This was a life saver for me!! I needed something to serve that was yummy, easy and everyone would like. We are in an RV for our first winter in warm weather near our son and family. They loved it and the grandson who is very picky gobbled it up! Of course, I put the pot in the middle of the table and let him help himself! Thank you so much!
replied to comment from Cricket
| February 12, 2013 7:04 PM
Cricket- I am thrilled that your family enjoyed the recipe for Chicken-in-the-Pot. I am especially glad that your picky grandson gobbled it up! Wishing you continued joy and success in the kitchen!
| February 12, 2013 7:05 PM
Can I stuff the chicken with a bread stuffing too?
replied to comment from Lajuana Palmer
| February 15, 2013 7:30 PM
Lajuana- You can try stuffing the chicken with bread stuffing. Take the temperature to make sure the chicken reaches 165 degrees so it is safe to eat. Enjoy!
| March 20, 2013 5:09 PM
I know that this is an old post, but I just wanted to share with you how much this recipe means to me.
My husband and I had our first baby last April and after a difficult c-section, we had to come home without her while she spent a week in the NICU. Between recovering from the surgery and spending long anxious days at our daughter's bedside, I was past exhaustion. After a very long and difficult day, my mother (who is a huge fan of yours) put both of us in the car and drove us home and shooed me into the shower and then to bed. When I woke up a few hours later, she had cleaned the entire house and this beautiful chicken dinner was waiting on the table. It was like a miracle.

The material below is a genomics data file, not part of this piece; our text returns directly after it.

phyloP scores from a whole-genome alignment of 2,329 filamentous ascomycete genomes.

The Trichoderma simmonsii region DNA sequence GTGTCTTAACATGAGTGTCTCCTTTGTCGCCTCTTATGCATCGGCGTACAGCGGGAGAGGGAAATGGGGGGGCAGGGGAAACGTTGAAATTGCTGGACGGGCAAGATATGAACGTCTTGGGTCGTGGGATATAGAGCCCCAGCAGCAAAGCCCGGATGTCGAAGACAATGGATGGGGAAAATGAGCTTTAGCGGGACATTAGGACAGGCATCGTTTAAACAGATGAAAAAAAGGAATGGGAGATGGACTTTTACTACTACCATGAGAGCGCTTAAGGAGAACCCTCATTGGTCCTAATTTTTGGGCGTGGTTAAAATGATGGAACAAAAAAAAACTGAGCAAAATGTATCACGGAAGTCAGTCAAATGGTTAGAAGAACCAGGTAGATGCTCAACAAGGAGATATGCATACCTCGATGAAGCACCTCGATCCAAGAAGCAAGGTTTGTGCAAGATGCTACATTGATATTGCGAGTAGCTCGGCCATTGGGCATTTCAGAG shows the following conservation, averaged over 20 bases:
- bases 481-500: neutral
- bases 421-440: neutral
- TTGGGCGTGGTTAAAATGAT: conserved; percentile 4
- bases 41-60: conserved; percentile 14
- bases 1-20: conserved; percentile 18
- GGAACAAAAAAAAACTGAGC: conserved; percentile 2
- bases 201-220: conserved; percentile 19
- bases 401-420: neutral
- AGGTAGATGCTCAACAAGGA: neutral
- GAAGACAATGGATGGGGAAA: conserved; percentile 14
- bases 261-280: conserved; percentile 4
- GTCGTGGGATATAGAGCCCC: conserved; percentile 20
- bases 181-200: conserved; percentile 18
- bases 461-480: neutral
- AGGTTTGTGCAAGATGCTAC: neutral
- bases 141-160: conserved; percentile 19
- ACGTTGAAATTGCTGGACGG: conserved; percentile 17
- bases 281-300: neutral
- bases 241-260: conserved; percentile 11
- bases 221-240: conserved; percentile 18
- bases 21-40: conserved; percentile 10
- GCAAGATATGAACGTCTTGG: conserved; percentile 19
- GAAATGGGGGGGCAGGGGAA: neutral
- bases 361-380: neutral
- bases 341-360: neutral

We ate it just as you describe, dipping in chunks of good bread and licking our fingers. It was a welcome respite, an island of calm in a very stormy time. Now I know that this is mostly a story about how awesome mothers are, but it's also a story about how food can comfort in such a powerful way.
Thank you for passing this recipe along. I'm looking forward to making it for my mother soon, when we celebrate Maggie's first birthday in a few weeks.
replied to comment from Valerie
| March 27, 2013 2:12 PM
Valerie- Thanks so much for sharing this story with me. You are so right- food has a power to comfort and heal.Wishing Maggie a very happy first birthday- it won't be long before she is sharing in the family meals with you all!